I’ve been building myself up to start this post. It’s going to be a biggie, so apologies in advance. I’m going to split it down into two (like with the kitchen) but still, you can reward yourself with a cup of tea (or something stronger if you need it) when you get to the end! Or maybe get one now – you might need it!
First things first. Where’s the bathroom? Unlike most houses round here, our bathroom is upstairs (it originally would have been the third bedroom). The door is right in front of you when you get to the top of the stairs, and it sits above the kitchen. “That makes for a pretty big bathroom” I hear you say. Yes – it does! Which in part is why we could do what we wanted to with the design, because space isn’t an issue – it’s approx 3.2 x 3.7 metres.
After the whole renovation, the bathroom is the room I am both most proud of and most annoyed by. We’ll start with the good bits;
Why I am proud
- It is the one room which turned out to look exactly as I wanted/imagined without compromise – mostly.
- It is, I think, the most interesting room in the house and the room which looks most ‘designed’ rather than just cobbled together!
- While we definitely did not get it done in the (ludicrous) timeframe we originally gave ourselves, we did get it done before we started looking and smelling like homeless people. Just.
- It is a serious transformation.
So here’s the before pic from the estate agent’s particulars, which in all fairness could have been worse:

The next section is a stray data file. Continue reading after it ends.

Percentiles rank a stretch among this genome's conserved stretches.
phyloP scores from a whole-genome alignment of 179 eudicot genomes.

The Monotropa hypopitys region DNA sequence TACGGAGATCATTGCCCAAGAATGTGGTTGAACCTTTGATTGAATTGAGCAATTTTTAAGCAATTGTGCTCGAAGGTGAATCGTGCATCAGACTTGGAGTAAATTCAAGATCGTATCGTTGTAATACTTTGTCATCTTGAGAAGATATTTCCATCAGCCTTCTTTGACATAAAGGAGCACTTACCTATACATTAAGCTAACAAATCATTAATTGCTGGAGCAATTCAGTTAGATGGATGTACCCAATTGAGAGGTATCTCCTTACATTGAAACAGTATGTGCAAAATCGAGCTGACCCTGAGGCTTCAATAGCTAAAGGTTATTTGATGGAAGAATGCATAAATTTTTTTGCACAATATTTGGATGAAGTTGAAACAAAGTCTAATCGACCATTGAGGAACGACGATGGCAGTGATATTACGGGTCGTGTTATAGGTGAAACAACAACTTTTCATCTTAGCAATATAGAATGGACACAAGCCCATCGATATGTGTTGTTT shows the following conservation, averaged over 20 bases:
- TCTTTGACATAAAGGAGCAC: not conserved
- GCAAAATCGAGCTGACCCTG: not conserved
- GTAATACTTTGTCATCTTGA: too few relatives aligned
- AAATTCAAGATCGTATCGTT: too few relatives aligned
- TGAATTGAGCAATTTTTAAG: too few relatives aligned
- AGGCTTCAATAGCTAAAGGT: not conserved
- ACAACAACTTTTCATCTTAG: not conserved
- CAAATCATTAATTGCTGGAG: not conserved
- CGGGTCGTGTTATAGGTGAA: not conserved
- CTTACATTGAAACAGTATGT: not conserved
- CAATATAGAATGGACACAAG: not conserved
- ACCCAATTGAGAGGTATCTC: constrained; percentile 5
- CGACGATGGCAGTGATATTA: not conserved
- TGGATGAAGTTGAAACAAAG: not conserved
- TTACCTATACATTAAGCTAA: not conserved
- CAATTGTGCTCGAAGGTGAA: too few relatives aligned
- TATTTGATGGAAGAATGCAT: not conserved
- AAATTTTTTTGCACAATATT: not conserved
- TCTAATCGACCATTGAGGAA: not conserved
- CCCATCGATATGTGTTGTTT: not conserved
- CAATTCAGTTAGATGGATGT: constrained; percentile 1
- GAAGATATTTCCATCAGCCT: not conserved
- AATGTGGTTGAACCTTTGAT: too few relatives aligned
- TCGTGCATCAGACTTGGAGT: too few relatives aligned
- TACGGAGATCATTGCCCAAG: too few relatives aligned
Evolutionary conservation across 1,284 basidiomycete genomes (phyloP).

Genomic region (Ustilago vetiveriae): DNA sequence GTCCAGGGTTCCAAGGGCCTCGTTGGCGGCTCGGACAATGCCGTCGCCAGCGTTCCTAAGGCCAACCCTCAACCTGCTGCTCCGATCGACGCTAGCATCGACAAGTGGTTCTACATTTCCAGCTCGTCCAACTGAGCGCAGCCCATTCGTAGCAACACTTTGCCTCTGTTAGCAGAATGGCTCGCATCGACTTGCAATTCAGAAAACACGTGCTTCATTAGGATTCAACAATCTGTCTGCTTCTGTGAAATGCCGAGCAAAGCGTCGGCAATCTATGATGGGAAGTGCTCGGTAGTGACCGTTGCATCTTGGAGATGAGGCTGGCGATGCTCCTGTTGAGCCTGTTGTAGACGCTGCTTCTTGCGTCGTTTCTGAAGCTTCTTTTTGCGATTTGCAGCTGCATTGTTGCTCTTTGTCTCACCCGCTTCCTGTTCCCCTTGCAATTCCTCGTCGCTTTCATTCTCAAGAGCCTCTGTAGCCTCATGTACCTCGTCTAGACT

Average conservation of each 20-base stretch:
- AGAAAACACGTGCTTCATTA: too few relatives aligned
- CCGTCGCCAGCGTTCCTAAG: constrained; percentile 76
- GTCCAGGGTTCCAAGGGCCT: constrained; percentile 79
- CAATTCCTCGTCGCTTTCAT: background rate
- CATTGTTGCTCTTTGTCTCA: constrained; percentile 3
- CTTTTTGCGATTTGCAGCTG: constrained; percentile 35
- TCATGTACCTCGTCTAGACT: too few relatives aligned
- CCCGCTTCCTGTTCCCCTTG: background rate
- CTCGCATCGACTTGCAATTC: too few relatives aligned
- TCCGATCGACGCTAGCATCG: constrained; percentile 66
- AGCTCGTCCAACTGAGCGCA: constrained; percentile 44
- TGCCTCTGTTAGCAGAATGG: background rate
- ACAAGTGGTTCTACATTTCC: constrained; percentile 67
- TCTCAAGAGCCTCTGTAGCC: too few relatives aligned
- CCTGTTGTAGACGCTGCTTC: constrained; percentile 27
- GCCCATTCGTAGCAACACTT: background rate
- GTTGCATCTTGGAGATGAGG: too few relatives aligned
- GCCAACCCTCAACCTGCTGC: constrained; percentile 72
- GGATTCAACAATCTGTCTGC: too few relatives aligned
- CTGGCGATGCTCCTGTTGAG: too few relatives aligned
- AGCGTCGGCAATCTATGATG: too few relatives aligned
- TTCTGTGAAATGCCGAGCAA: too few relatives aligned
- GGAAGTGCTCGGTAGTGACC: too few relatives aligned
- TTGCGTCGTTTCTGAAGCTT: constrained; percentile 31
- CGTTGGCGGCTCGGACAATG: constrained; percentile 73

The day after we got the keys, Husband took the boiler off the wall. Being a gas engineer, I’d told him that the boiler/radiators were his domain and to do what he wanted, and after about 5 seconds he’d found out that the ‘perfectly reliable gas central heating’ didn’t actually work. Luckily the shower was electric so we did have some hot water, and at this point we weren’t living here, so it just meant the builders had to make their tea in the bath. Fine.
Aside from a quick-ish swap over to a nice new Vaillant combi boiler, the only other immediate work, while we had no boiler, was to strip and re-plaster the wall it sits on. As you can kind of see in the pic above, the boiler part of the wall is proud of the window part of the wall. That’s because it is the old chimney breast from the rear chimney which would have served the original Victorian stove in the kitchen.